November 26, 2018
Etiam porta sem malesuada magna mollis euismod. Cum sociis natoque penatibus et magnis dis parturient montes, nascetur ridiculus mus.
Greg Rosenbaum ’10 likely isn’t the first Kenyon graduate to leave Gambier without a precise game plan. A music major who grew up in Silver Spring, Md., Rosenbaum spent the summer after graduation leading backpacking trips in Wyoming before moving to Austin, Texas — a city known for its indie music scene.
He figured he’d play some guitar, make some recordings, and a path would emerge. If nothing else, he’d learn something. Shortly after moving to Austin, Rosenbaum met Hugh Forrest ’84, the interactive director for SXSW — shorthand for South by Southwest — a 10-day festival centered on film, music and interactive technology. Forrest told Rosenbaum the organization was thinking of adding an education component to its festival lineup. If interested, Forrest said, Rosenbaum should apply.
Today, Rosenbaum is the producer of SXSWedu, a four-day conference that precedes the main SXSW lineup. The gathering is a magnet for national leaders in education and educational technology, drawing more than 8,000 people to Austin last March. Past keynote speakers include Secretary of Education Arne Duncan and technology guru and video-game designer Jane McGonigal. “It’s been a crazy ride in terms of handling the growth,” Rosenbaum said.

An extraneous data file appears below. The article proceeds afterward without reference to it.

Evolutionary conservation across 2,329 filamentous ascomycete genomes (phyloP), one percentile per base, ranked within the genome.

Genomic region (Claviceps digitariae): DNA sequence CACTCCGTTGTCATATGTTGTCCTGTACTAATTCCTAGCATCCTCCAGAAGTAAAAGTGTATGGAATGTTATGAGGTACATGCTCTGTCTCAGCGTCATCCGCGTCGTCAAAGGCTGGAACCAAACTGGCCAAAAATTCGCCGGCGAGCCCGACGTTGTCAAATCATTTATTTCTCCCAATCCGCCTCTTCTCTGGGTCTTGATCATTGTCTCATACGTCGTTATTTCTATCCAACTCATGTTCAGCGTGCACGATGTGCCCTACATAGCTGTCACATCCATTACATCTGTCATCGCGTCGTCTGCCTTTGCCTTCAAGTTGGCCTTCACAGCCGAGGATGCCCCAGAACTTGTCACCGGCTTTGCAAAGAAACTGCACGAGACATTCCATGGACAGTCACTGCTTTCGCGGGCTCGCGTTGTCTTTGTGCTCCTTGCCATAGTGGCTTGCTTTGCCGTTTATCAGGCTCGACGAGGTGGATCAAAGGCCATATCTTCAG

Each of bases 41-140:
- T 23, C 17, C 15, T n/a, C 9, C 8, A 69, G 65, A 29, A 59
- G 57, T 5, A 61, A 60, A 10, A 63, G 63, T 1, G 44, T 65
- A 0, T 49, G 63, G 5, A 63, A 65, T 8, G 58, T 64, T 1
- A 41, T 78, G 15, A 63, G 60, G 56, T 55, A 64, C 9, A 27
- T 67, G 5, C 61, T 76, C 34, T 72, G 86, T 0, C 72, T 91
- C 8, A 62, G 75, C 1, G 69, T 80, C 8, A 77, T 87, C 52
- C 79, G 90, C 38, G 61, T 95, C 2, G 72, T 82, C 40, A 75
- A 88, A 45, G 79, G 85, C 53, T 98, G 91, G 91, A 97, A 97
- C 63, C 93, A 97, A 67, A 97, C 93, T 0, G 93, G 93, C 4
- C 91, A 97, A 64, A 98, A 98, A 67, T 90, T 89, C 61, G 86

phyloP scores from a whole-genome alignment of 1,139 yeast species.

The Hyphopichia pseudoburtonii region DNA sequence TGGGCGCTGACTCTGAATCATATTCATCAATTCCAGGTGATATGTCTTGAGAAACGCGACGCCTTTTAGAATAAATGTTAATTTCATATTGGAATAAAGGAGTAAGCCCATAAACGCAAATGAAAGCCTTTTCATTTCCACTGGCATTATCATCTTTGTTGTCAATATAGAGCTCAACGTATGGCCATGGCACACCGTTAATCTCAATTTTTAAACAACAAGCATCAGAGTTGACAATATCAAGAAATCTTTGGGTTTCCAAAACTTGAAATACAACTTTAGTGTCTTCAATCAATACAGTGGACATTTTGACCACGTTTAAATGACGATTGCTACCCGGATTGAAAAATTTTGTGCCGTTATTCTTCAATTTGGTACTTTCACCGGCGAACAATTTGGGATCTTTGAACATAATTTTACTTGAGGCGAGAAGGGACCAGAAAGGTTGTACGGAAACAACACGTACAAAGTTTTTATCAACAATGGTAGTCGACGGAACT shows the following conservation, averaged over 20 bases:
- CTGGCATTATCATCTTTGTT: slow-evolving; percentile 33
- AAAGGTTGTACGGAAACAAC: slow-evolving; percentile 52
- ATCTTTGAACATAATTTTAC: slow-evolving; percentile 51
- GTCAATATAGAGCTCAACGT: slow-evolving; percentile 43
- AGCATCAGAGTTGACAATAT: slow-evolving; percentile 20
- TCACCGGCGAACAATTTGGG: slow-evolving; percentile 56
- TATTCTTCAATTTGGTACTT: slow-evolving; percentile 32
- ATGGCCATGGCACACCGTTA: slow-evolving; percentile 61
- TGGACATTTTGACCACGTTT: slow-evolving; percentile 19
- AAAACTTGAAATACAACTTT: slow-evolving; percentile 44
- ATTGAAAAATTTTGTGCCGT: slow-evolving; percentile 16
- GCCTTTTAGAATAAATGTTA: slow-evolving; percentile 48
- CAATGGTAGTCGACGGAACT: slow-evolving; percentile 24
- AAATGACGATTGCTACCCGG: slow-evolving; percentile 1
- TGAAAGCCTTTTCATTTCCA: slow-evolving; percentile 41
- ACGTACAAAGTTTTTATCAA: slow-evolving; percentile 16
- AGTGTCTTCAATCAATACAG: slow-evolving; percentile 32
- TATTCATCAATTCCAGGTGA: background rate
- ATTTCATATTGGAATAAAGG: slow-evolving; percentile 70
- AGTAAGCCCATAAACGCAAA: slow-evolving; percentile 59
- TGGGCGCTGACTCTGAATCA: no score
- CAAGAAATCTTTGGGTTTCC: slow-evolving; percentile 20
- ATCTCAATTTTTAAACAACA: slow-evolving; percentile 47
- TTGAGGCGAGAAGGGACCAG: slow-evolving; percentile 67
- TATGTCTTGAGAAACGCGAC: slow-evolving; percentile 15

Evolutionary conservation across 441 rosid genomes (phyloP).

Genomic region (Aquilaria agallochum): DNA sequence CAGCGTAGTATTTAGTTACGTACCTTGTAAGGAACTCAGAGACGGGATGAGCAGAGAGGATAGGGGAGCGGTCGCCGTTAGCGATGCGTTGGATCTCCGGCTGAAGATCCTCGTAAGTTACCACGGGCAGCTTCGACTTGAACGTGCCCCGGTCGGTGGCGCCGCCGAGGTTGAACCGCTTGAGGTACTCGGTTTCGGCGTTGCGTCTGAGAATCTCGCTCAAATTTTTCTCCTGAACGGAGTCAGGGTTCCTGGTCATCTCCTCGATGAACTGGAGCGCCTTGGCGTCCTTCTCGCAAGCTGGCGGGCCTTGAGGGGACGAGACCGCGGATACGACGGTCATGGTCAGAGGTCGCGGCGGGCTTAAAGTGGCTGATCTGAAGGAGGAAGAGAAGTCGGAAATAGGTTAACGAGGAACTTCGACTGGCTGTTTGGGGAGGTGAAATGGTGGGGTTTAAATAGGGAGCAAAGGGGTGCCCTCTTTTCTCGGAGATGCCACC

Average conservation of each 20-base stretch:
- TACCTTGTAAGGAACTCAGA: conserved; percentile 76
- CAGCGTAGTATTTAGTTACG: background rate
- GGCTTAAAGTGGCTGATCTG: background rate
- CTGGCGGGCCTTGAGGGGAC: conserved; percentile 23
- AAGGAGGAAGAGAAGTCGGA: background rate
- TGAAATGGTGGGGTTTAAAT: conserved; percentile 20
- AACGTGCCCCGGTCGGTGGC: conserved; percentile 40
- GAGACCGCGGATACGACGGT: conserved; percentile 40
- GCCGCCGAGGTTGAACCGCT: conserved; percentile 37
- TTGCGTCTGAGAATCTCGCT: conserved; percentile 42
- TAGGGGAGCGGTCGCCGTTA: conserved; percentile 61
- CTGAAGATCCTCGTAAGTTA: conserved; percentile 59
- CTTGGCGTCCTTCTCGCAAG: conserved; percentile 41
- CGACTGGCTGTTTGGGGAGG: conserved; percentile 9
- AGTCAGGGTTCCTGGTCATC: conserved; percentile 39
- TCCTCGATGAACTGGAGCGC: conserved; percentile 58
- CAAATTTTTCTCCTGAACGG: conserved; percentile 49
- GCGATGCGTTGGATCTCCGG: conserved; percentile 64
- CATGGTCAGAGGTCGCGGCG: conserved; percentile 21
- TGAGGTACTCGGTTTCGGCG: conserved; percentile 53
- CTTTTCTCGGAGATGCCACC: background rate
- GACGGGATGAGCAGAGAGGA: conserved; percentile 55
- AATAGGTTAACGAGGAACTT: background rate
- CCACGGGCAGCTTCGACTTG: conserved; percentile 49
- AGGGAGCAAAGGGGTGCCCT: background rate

At its core, SXSW is a celebration of the art of engagement, Rosenbaum said, so education fits nicely within the festival’s scope. “We think about music, film and interactive media as being about artists who engage audiences,” he said. “So why not include educators who spend every day engaging students in the classroom? It’s a chance to shine a spotlight on educators and show them off as the rock stars we think they are.”
SXSWedu is more than just a teaching conference, though. Sessions this year included workshops on wearable technology, mobile geography and data security. The festival is a place where forward-thinking educators can mingle with innovative technologists, glimpsing possibilities and opportunities that neither group imagined. Abstract ideas come into contact with pragmatic solutions, and the mash-up results in new directions.
Assisted by a small but growing staff, Rosenbaum often works around the clock in the weeks before SXSWedu to make sure things run smoothly. It’s frenetic, he admitted, but his behind-the-scenes efforts have not gone unnoticed. He has twice been named to the Forbes “30 Under 30: Education” list.
“I left Kenyon thinking I didn’t want a real job until I was in my 30s and I didn’t want to settle down before I ventured into the world,” Rosenbaum said. “For a very long time, I really could only imagine myself being a performance musician.”
While considering his career, Rosenbaum often recalls the experience of one of his professors at Kenyon: Reginald Sanders, James D. and Cornelia W. Ireland Professor of Music, who worked at Hewlett-Packard for many years before deciding to pursue his doctorate in classical music. That kind of fluidity has served as inspiration, Rosenbaum said.
Rosenbaum’s experience with SXSWedu also has shaped his view of jobs and careers in general. Music gigs and barista stints have been put in perspective. “Working at SXSW has really helped me appreciate the value of contributing to a cause that’s larger than yourself and larger than your own, personal ambitions,” he said. “It’s very rewarding to be a part of something that has such positive social good.”